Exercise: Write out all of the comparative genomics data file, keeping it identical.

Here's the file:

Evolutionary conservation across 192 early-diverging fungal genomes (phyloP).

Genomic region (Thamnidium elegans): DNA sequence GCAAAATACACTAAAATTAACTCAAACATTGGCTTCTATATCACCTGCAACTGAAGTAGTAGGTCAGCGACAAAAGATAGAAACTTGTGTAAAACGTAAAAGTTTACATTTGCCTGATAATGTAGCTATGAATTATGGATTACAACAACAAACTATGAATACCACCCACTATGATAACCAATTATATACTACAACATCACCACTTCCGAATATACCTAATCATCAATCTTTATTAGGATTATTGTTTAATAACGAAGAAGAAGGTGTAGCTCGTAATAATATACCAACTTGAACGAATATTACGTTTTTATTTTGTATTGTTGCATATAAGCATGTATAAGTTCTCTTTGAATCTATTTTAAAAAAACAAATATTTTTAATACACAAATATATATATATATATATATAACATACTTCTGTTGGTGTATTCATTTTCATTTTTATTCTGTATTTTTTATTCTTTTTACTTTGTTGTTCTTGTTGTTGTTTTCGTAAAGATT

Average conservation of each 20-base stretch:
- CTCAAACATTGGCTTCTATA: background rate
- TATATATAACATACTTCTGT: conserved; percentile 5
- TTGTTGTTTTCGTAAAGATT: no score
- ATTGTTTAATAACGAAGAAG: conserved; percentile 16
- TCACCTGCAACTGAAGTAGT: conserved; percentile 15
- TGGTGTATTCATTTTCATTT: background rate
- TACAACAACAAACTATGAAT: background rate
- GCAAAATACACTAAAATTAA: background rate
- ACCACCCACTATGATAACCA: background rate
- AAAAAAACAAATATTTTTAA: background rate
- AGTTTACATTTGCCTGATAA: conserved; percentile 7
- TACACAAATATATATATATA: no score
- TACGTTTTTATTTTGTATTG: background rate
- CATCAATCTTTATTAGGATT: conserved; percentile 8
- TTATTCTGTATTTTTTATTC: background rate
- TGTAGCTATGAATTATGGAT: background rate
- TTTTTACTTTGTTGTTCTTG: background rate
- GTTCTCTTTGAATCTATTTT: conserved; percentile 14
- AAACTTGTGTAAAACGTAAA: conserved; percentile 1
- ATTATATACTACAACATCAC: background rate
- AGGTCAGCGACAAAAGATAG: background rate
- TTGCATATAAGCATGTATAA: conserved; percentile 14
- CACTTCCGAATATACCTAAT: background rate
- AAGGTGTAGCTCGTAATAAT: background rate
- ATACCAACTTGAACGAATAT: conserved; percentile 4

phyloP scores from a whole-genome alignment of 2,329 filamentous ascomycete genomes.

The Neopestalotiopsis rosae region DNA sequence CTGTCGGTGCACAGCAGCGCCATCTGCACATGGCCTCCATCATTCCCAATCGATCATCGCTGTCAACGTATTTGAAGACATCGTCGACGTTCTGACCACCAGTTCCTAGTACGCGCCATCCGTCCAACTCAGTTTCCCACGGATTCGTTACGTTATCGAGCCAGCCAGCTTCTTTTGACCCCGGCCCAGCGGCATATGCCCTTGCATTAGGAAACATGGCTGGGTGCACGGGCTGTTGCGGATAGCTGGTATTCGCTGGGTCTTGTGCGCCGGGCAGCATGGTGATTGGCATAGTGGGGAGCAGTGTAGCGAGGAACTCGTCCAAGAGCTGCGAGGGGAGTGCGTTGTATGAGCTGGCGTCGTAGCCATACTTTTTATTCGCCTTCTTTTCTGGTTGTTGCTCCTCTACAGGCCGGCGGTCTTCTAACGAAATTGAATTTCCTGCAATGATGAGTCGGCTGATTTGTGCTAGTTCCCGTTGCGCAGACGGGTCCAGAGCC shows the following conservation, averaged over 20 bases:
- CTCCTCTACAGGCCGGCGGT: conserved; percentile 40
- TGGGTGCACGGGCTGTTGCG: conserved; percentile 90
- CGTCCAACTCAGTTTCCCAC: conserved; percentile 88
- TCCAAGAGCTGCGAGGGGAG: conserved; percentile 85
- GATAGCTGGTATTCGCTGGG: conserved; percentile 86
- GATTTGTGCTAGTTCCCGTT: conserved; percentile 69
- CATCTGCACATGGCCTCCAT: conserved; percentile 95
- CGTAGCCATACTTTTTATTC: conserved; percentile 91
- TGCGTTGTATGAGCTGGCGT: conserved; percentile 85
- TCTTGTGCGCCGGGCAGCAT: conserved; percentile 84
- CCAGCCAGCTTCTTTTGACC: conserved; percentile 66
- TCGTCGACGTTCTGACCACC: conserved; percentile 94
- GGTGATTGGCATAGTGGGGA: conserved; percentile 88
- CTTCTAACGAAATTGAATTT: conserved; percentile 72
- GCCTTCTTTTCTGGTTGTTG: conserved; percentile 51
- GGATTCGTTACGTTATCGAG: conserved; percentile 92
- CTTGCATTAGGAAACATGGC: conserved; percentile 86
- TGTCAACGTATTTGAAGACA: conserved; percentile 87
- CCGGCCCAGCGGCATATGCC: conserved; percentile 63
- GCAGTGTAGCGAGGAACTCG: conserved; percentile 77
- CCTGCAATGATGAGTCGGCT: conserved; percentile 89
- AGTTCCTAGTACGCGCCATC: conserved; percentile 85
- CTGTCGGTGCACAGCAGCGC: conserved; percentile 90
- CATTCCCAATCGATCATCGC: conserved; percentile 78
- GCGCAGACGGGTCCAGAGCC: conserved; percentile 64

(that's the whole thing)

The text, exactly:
Evolutionary conservation across 192 early-diverging fungal genomes (phyloP).

Genomic region (Thamnidium elegans): DNA sequence GCAAAATACACTAAAATTAACTCAAACATTGGCTTCTATATCACCTGCAACTGAAGTAGTAGGTCAGCGACAAAAGATAGAAACTTGTGTAAAACGTAAAAGTTTACATTTGCCTGATAATGTAGCTATGAATTATGGATTACAACAACAAACTATGAATACCACCCACTATGATAACCAATTATATACTACAACATCACCACTTCCGAATATACCTAATCATCAATCTTTATTAGGATTATTGTTTAATAACGAAGAAGAAGGTGTAGCTCGTAATAATATACCAACTTGAACGAATATTACGTTTTTATTTTGTATTGTTGCATATAAGCATGTATAAGTTCTCTTTGAATCTATTTTAAAAAAACAAATATTTTTAATACACAAATATATATATATATATATATAACATACTTCTGTTGGTGTATTCATTTTCATTTTTATTCTGTATTTTTTATTCTTTTTACTTTGTTGTTCTTGTTGTTGTTTTCGTAAAGATT

Average conservation of each 20-base stretch:
- CTCAAACATTGGCTTCTATA: background rate
- TATATATAACATACTTCTGT: conserved; percentile 5
- TTGTTGTTTTCGTAAAGATT: no score
- ATTGTTTAATAACGAAGAAG: conserved; percentile 16
- TCACCTGCAACTGAAGTAGT: conserved; percentile 15
- TGGTGTATTCATTTTCATTT: background rate
- TACAACAACAAACTATGAAT: background rate
- GCAAAATACACTAAAATTAA: background rate
- ACCACCCACTATGATAACCA: background rate
- AAAAAAACAAATATTTTTAA: background rate
- AGTTTACATTTGCCTGATAA: conserved; percentile 7
- TACACAAATATATATATATA: no score
- TACGTTTTTATTTTGTATTG: background rate
- CATCAATCTTTATTAGGATT: conserved; percentile 8
- TTATTCTGTATTTTTTATTC: background rate
- TGTAGCTATGAATTATGGAT: background rate
- TTTTTACTTTGTTGTTCTTG: background rate
- GTTCTCTTTGAATCTATTTT: conserved; percentile 14
- AAACTTGTGTAAAACGTAAA: conserved; percentile 1
- ATTATATACTACAACATCAC: background rate
- AGGTCAGCGACAAAAGATAG: background rate
- TTGCATATAAGCATGTATAA: conserved; percentile 14
- CACTTCCGAATATACCTAAT: background rate
- AAGGTGTAGCTCGTAATAAT: background rate
- ATACCAACTTGAACGAATAT: conserved; percentile 4

phyloP scores from a whole-genome alignment of 2,329 filamentous ascomycete genomes.

The Neopestalotiopsis rosae region DNA sequence CTGTCGGTGCACAGCAGCGCCATCTGCACATGGCCTCCATCATTCCCAATCGATCATCGCTGTCAACGTATTTGAAGACATCGTCGACGTTCTGACCACCAGTTCCTAGTACGCGCCATCCGTCCAACTCAGTTTCCCACGGATTCGTTACGTTATCGAGCCAGCCAGCTTCTTTTGACCCCGGCCCAGCGGCATATGCCCTTGCATTAGGAAACATGGCTGGGTGCACGGGCTGTTGCGGATAGCTGGTATTCGCTGGGTCTTGTGCGCCGGGCAGCATGGTGATTGGCATAGTGGGGAGCAGTGTAGCGAGGAACTCGTCCAAGAGCTGCGAGGGGAGTGCGTTGTATGAGCTGGCGTCGTAGCCATACTTTTTATTCGCCTTCTTTTCTGGTTGTTGCTCCTCTACAGGCCGGCGGTCTTCTAACGAAATTGAATTTCCTGCAATGATGAGTCGGCTGATTTGTGCTAGTTCCCGTTGCGCAGACGGGTCCAGAGCC shows the following conservation, averaged over 20 bases:
- CTCCTCTACAGGCCGGCGGT: conserved; percentile 40
- TGGGTGCACGGGCTGTTGCG: conserved; percentile 90
- CGTCCAACTCAGTTTCCCAC: conserved; percentile 88
- TCCAAGAGCTGCGAGGGGAG: conserved; percentile 85
- GATAGCTGGTATTCGCTGGG: conserved; percentile 86
- GATTTGTGCTAGTTCCCGTT: conserved; percentile 69
- CATCTGCACATGGCCTCCAT: conserved; percentile 95
- CGTAGCCATACTTTTTATTC: conserved; percentile 91
- TGCGTTGTATGAGCTGGCGT: conserved; percentile 85
- TCTTGTGCGCCGGGCAGCAT: conserved; percentile 84
- CCAGCCAGCTTCTTTTGACC: conserved; percentile 66
- TCGTCGACGTTCTGACCACC: conserved; percentile 94
- GGTGATTGGCATAGTGGGGA: conserved; percentile 88
- CTTCTAACGAAATTGAATTT: conserved; percentile 72
- GCCTTCTTTTCTGGTTGTTG: conserved; percentile 51
- GGATTCGTTACGTTATCGAG: conserved; percentile 92
- CTTGCATTAGGAAACATGGC: conserved; percentile 86
- TGTCAACGTATTTGAAGACA: conserved; percentile 87
- CCGGCCCAGCGGCATATGCC: conserved; percentile 63
- GCAGTGTAGCGAGGAACTCG: conserved; percentile 77
- CCTGCAATGATGAGTCGGCT: conserved; percentile 89
- AGTTCCTAGTACGCGCCATC: conserved; percentile 85
- CTGTCGGTGCACAGCAGCGC: conserved; percentile 90
- CATTCCCAATCGATCATCGC: conserved; percentile 78
- GCGCAGACGGGTCCAGAGCC: conserved; percentile 64